First, there has been no actual suggestion by the Government of any identifiable emergency or imminent disclosure of classified information arising from Plaintiff’s allegedly unlawful retention of the seized property. Instead, and unfortunately, the unwarranted disclosures that float in the background have been leaks to the media after the underlying seizure [see ECF No. 64 pp. 9–11 n.11].


#TheResistance Twitter Brigade is bigly mad.

If you ever had faith in federal prosecutors, don’t, these are long-time former federal prosecutors who sold their credibility for MSNBC gigs:


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So the 100 documents are getting priority treatment, and the truck and a half of garage sale items will sit sealed until after the important stuff is dealt with. Hm. I suppose it does make more practical sense rather than the other way around. If Formerly Classified Document 104X references the signed copy of Rush Limbaugh’s biography seized (just hyperbole, no idea what books were taken), it might make sense to hold the book. Unless the pants taken belonged to Sandy Berger or perhaps were a set of golf pants that violated the laws of fashion in some egregious way, I can see no way clothes could possibly be applicable to the warrant.

It is scary reading the responses on twitter. These people vote, most of them should be incarcerated.

I’d have liked to hear the judge throw shade at FBI/DOJ as in the issue can’t be as serious as they claim IF they can photograph the documents and leak it to MSM and social media … where their urgency is claimed to be getting the materials back under classified control / lock and key / need to know. They did more leaking than Trump – the photo should have been enough to toss the case entirely …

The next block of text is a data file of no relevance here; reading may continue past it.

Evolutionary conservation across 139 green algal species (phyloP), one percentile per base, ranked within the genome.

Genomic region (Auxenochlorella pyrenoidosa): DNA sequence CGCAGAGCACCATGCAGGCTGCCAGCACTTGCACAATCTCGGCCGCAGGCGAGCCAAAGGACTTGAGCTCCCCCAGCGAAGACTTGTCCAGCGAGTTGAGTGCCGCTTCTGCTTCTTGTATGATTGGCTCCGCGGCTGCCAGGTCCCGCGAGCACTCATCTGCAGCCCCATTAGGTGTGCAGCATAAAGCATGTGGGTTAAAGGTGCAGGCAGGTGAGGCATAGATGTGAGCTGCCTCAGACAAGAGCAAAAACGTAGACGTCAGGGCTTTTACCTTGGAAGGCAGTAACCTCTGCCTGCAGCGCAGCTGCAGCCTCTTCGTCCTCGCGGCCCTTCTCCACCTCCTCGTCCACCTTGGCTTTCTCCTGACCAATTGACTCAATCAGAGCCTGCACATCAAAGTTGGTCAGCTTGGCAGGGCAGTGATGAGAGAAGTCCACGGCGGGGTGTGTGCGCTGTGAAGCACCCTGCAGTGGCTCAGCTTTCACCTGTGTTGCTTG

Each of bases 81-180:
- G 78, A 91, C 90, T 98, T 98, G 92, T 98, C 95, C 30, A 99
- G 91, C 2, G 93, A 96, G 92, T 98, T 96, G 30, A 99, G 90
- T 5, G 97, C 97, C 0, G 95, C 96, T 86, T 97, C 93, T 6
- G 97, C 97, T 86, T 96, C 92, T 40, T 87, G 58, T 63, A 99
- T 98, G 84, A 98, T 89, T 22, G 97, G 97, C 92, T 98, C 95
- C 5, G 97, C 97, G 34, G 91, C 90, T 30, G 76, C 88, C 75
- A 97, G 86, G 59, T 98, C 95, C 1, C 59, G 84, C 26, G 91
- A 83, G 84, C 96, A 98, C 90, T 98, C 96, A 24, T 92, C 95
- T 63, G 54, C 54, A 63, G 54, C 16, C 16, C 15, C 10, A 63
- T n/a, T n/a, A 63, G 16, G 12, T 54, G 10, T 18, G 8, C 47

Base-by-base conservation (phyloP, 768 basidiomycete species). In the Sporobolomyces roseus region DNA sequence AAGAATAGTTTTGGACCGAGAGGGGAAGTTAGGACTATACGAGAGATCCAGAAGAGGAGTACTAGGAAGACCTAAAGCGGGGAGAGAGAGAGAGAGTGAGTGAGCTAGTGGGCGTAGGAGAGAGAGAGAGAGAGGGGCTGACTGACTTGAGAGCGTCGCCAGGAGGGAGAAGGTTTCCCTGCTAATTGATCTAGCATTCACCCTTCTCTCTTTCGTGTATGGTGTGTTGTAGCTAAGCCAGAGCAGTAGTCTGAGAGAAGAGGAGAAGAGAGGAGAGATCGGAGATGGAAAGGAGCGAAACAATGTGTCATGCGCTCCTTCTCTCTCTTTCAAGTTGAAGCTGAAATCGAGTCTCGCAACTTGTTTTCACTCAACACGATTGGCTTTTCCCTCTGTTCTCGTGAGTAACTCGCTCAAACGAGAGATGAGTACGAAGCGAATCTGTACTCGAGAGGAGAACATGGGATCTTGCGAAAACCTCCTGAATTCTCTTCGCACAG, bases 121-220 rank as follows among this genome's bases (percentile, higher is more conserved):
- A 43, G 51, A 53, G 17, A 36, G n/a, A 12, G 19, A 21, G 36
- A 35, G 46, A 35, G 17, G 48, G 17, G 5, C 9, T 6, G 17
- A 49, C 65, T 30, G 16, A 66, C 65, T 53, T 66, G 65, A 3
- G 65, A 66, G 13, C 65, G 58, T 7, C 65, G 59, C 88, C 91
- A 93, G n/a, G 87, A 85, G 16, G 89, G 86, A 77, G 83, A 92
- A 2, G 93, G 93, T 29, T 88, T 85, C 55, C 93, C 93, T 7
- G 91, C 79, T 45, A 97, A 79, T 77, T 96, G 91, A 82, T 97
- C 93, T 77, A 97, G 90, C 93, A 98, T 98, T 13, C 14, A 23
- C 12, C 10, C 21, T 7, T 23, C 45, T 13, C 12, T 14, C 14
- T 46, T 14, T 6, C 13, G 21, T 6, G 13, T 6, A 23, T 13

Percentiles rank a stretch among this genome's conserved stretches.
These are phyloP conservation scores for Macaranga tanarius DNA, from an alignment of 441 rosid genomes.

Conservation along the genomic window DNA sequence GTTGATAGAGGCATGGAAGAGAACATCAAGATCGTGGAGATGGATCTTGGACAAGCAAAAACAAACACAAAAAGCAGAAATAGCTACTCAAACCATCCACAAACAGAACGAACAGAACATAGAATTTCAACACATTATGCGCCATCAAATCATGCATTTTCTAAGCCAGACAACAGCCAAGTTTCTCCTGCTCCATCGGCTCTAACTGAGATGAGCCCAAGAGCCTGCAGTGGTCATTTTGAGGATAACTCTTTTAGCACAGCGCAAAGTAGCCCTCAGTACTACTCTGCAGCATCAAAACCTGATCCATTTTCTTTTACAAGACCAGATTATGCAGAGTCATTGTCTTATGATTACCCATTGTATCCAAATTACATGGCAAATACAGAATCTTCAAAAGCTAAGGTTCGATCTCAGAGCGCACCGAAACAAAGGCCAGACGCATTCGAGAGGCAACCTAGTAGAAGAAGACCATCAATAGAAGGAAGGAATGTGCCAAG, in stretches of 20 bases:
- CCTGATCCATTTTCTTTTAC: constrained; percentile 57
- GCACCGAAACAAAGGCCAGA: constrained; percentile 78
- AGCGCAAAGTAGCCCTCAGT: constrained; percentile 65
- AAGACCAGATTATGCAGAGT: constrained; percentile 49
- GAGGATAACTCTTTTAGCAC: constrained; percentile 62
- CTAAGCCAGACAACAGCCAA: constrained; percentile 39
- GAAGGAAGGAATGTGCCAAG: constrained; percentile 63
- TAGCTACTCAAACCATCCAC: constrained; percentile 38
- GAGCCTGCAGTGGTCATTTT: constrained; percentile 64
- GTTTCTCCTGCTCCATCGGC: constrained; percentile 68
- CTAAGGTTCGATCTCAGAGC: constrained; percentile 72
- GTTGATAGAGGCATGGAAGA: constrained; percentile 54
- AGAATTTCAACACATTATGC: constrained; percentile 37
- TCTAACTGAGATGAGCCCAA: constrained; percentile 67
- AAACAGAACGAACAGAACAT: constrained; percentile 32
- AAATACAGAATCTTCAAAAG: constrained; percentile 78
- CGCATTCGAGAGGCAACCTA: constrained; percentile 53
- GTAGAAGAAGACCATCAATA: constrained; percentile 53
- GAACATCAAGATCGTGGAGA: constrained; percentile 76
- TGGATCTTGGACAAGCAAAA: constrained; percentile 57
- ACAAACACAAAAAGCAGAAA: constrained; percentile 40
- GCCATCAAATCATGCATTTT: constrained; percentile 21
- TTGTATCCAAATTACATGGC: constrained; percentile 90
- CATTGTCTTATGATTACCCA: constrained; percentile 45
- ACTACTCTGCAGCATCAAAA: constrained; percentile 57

Bruce Hayden in reply to MrE. | September 16, 2022 at 8:50 am

    The photo was staged anyway. The folders weren’t strewn across the floor when they were found like that, but neatly placed in banker boxes. The FBI agents were the ones who took the files out of the boxes, artfully arranged them on the ground, and then photographed their handiwork. Trump hadn’t been the one to pack them – that was the GSA. It was their job. And apparently, the classified cover sheets aren’t typically paper clipped, but stapled.

    For most of the documents, there was no urgency – the FBI had the originals of many, if not most of them. These were copies. They had had them for 5-6 years now, and knew that Trump had copies of them, because he had formally ordered their declassification his last full day in office. And the FBI was the agency ordered to declassify them. No surprise that the FBI’s Counterintelligence Division (CD) was involved in the MAL raid (and their Associate Director was the one claiming urgency, in his filing supporting the government’s Reply opposing the appointment of a Special Master)), since the documents embarrass that organization for its RussiaGate shenanigans. .